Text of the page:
Jump to ContentJump to Main Navigation
Science and Engineering Careers in the United StatesAn Analysis of Markets and Employment$
Users without a subscription are not able to see the full content.

Richard B. Freeman and Daniel L. Goroff

Print publication date: 2009

Print ISBN-13: 9780226261898

Published to Chicago Scholarship Online: February 2013

DOI: 10.7208/chicago/9780226261904.001.0001

Show Summary Details
Page of

PRINTED FROM CHICAGO SCHOLARSHIP ONLINE (www.chicago.universitypressscholarship.com). (c) Copyright University of Chicago Press, 2018. All Rights Reserved. Under the terms of the licence agreement, an individual user may print out a PDF of a single chapter of a monograph in CHSO for personal use (for details see www.chicago.universitypressscholarship.com/page/privacy-policy).date: 22 October 2018

Immigration in High-Skill Labor Markets

Immigration in High-Skill Labor Markets

The Impact of Foreign Students on the Earnings of Doctorates

(p.131) 4 Immigration in High-Skill Labor Markets
Science and Engineering Careers in the United States

George J. Borjas

University of Chicago Press

This chapter uses data drawn from the Survey of Earned Doctorates and the Survey of Doctoral Recipients to analyze the impact of the influx of foreign students on the earnings of doctorates. These data provide detailed information on the size of the immigrant supply shock and the labor market experiences of doctorates in science and engineering. The data also contain information on doctoral fields and year of graduation, so that it is possible to construct specific cohorts of doctorates and examine how a particular supply shock affects the earnings of doctorates in that cohort. It turns out that the foreign student influx has differentially affected different fields at different times. The chapter exploits this variation in the supply shock to identify the impact of immigration on high-skill labor markets. The empirical analysis reported in this chapter clearly shows that a foreign student influx into a particular field at a particular time has a significant and adverse effect on the earnings of competing doctorates in that field who graduated at roughly the same time. Because the magnitude of the immigrant supply shock in particular fields has been sizable, this elasticity implies that many doctorates employed in the United States, whether native-born or foreign-born, have experienced a substantial wage loss.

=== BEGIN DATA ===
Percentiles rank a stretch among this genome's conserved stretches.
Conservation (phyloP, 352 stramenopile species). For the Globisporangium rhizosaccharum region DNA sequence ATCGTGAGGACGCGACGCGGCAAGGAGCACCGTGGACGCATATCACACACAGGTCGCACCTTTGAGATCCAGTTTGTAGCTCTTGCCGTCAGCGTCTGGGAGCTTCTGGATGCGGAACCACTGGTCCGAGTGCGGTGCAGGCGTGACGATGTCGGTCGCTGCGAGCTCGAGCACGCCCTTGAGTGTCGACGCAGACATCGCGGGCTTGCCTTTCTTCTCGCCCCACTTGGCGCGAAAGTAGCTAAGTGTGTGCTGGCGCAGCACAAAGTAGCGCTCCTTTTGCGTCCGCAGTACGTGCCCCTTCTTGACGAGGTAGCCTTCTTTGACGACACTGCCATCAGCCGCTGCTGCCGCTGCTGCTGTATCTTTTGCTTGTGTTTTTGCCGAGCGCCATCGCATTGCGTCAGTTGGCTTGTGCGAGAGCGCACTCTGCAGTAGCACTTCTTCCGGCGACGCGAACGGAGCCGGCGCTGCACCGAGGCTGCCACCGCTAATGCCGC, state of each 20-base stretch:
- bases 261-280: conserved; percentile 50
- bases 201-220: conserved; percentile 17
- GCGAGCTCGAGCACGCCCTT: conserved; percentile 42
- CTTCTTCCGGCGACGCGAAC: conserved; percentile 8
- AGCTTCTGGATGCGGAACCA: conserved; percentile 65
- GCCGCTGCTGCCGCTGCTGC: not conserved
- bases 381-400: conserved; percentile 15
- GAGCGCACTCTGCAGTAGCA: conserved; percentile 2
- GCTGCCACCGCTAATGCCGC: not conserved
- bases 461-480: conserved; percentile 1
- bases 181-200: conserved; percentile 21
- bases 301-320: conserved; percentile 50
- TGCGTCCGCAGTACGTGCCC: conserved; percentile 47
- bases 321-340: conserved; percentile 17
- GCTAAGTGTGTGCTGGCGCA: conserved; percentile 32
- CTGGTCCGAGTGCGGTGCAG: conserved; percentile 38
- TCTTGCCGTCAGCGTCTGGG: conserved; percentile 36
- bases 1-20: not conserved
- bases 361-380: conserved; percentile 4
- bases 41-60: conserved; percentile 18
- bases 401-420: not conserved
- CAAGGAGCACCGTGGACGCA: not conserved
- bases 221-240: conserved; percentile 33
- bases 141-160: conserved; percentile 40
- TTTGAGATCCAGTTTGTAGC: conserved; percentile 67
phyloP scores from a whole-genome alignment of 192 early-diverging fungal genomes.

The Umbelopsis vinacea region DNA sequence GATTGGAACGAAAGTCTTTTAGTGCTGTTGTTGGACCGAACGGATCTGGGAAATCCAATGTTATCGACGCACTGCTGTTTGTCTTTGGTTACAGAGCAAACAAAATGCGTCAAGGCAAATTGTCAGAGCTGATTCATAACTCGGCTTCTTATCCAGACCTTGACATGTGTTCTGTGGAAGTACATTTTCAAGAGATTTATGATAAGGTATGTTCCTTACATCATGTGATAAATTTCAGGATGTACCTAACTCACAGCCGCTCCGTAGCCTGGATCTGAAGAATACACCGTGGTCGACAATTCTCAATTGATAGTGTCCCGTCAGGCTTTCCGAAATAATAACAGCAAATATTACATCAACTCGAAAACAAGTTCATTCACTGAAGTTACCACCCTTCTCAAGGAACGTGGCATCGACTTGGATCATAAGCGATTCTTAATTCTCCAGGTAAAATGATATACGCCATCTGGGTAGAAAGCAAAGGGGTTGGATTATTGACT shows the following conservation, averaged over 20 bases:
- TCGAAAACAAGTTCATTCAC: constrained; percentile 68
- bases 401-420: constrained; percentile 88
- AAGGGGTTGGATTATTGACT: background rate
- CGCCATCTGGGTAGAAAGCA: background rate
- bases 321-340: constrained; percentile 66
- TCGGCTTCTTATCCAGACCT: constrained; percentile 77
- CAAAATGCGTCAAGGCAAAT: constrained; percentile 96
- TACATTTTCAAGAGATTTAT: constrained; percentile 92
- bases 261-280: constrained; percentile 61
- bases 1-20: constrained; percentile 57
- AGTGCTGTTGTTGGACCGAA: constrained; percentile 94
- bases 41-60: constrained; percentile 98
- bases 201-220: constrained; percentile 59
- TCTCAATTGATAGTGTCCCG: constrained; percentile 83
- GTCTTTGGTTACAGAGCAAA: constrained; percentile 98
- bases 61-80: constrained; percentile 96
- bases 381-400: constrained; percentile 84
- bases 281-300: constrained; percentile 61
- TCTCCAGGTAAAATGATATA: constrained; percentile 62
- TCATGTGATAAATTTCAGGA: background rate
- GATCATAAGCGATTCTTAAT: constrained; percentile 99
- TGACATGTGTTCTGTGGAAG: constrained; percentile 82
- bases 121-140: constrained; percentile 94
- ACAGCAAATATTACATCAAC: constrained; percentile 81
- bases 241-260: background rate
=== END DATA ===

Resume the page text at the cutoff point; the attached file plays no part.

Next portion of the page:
Keywords:   sciences, engineering, United States, labor markets, immigration

Chicago Scholarship Online requires a subscription or purchase to access the full text of books within the service. Public users can however freely search the site and view the abstracts and keywords for each book and chapter.

Please, subscribe or login to access full text content.

If you think you should have access to this title, please contact your librarian.

To troubleshoot, please check our FAQs, and if you can't find the answer there, please contact us.